The one piece of furniture you may not want to buy vintage
Okay. There is one piece of furniture that you may end up feeling like you don’t have the patience to buy and deal with vintage: A sofa or sofa-sectional. Sofas often need upholstering… or, worse, they may need rebuilding all the way from the frame up. Which can be very expensive. Note, if there is foam in the back, the foam can harden over time. Needs to be replaced. Needs someone who knows what they are doing and can fuss with you to get it right. Other potential issues: Smells. And bedbugs. Oh, buy a mattress used? I don’t think so…
All this said, it is possible to find vintage sofas that are in great shape and workable. The sofa above is a vintage Thayer Coggin, with original upholstery. Wow! I have two sofas and two loveseats that are vintage, and which I had reupholstered, and they are great.
If you want to buy a sofa new, I compiled this list of 28 places to buy an affordable midcentury style sofa.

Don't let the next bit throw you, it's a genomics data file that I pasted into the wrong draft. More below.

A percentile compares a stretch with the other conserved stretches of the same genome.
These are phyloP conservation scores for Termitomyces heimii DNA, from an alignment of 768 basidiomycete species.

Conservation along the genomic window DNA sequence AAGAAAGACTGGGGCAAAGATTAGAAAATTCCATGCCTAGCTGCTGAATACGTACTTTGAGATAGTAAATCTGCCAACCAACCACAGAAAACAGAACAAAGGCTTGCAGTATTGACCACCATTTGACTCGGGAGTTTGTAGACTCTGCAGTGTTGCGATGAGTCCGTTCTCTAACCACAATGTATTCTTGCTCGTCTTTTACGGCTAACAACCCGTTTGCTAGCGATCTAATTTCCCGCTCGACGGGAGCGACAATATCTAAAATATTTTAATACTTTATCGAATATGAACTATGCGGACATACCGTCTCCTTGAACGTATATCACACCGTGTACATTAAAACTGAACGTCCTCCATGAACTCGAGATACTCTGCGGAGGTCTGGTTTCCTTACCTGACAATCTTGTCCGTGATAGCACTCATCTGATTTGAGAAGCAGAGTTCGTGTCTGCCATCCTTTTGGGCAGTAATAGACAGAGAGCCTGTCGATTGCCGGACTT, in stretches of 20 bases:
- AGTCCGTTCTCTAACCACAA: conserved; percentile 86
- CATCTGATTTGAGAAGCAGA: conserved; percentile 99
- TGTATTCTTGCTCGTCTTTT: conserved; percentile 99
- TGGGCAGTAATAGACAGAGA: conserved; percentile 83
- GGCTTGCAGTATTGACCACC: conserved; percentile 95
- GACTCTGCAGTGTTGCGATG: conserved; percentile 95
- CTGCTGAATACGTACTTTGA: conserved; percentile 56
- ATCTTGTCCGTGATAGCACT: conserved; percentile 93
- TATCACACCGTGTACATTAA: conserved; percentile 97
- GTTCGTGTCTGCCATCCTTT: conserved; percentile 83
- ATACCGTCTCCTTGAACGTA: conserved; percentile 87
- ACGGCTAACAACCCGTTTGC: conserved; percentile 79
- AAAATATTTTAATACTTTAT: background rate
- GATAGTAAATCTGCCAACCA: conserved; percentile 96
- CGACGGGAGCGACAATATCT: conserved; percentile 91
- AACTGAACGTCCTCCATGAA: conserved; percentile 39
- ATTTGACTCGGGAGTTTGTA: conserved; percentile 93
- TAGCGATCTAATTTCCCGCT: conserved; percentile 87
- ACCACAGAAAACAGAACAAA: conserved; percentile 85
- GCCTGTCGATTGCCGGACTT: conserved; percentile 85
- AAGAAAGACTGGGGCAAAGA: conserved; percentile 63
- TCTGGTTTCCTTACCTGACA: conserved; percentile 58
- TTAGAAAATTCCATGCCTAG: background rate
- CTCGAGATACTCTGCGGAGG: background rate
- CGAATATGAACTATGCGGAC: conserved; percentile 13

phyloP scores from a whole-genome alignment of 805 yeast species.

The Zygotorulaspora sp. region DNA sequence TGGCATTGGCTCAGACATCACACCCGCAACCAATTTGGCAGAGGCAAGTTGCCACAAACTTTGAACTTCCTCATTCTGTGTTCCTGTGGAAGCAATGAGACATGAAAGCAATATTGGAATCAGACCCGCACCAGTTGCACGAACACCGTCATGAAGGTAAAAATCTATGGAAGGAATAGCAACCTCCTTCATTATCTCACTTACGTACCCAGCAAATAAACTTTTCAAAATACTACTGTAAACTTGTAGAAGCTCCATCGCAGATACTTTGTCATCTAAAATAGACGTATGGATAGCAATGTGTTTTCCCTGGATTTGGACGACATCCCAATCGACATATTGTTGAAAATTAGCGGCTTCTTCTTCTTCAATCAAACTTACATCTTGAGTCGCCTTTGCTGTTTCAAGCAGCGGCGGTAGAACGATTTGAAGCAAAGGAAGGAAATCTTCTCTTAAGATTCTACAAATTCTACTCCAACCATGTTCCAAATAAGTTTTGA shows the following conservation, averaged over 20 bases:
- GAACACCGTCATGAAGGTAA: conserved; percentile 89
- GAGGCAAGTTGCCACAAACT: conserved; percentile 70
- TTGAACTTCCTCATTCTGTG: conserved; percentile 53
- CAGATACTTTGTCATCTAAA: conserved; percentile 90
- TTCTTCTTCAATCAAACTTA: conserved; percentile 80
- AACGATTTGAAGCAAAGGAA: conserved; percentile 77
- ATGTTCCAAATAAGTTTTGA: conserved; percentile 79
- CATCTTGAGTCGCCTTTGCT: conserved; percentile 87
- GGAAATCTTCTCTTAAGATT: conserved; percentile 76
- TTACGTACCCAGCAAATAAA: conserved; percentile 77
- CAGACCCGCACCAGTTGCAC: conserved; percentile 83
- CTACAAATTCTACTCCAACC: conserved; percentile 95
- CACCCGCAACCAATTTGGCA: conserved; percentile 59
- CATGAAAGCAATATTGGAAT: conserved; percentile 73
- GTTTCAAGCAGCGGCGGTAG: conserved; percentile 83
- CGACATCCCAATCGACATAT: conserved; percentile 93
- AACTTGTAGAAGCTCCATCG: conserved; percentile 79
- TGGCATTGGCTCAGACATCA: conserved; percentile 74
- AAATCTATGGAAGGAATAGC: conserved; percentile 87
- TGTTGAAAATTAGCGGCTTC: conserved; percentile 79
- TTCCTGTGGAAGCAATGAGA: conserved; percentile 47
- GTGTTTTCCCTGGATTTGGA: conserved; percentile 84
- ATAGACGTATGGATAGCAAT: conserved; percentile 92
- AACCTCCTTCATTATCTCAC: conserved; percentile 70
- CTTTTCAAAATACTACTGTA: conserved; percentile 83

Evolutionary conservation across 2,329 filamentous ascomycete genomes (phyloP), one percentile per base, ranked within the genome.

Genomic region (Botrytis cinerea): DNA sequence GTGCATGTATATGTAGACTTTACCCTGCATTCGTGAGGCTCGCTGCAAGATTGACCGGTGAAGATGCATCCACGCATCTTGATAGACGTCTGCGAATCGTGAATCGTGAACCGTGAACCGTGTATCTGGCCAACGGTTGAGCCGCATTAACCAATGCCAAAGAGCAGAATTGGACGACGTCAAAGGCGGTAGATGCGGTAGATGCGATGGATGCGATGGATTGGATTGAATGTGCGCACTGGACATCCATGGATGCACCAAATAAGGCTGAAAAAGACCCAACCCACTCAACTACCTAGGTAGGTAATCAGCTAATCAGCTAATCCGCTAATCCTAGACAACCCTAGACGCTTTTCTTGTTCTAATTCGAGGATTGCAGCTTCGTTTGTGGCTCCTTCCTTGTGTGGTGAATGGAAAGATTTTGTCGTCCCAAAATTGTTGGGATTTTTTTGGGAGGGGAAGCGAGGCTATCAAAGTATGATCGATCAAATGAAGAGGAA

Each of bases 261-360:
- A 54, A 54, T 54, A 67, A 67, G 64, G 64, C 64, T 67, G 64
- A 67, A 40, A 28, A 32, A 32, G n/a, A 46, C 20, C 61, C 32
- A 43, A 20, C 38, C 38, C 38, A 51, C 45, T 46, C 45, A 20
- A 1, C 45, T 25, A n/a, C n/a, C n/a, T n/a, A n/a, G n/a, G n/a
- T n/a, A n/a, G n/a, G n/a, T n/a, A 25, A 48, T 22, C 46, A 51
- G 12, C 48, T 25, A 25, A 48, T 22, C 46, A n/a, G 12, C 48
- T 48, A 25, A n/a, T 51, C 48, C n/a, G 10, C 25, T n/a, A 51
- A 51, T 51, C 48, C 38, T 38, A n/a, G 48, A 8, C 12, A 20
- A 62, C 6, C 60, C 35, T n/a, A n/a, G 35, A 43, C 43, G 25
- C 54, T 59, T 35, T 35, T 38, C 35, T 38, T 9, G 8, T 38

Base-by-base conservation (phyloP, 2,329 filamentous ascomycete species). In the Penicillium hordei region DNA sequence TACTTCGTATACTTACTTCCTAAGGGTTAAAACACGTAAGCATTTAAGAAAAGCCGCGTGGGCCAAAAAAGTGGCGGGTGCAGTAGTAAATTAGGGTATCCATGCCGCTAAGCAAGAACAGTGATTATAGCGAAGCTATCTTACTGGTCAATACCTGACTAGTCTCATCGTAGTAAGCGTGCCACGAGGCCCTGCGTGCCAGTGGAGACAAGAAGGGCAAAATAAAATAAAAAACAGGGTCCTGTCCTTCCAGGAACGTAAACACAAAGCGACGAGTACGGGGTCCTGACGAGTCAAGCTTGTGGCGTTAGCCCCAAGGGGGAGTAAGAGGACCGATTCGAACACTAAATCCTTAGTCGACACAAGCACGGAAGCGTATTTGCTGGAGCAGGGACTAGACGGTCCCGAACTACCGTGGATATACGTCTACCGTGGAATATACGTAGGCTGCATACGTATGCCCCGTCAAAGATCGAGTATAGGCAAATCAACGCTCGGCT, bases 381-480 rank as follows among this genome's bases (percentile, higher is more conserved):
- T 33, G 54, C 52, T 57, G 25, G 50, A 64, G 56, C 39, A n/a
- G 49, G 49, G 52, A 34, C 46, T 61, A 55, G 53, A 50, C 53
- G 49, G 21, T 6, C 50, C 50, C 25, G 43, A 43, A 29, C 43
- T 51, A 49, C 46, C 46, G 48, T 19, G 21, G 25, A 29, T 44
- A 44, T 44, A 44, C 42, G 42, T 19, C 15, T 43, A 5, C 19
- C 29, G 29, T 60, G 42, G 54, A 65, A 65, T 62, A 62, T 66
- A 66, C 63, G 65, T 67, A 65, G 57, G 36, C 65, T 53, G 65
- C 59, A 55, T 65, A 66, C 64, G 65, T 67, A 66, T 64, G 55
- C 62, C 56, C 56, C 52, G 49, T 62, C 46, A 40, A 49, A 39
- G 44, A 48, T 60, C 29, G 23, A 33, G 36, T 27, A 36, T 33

Mixing vintage furniture with new furniture
Can you mix new and old? Of course! However, one important thing you need to be aware of is the issue of: Scale. Much furniture sold new today is scaled larger than furniture from the past. This makes sense. Americans are both taller and heavier — and we invented the term “couch potato” not too long ago — so it makes sense that today’s furniture designs are wider and deeper. This can become an issue when you are trying to mix vintage and new. For example, a vintage 1950s occasional table set next to one of today’s supersized sofas may be immediately and clearly dwarfed. Kinda like the room in Pee Wee’s playhouse.
Relately, many midcentury homes had lower ceilings. As a result, furniture was scaled long and low. Sometimes, putting a new supersized sofa or sectional in those midcentury spaces just makes the sofa take over.
Should you refinish or paint vintage furniture?
- If you think the furniture has any real value, or may be likely to increase in value, I say: No! Preserve the original finish. Don’t refinish it, don’t paint it.
- If the piece has no significant value, or is really wrecked, I say: Do what you please. We had a really good conversation in this story about whether to paint or refinish a piece of wrecked Heywood Wakefield table.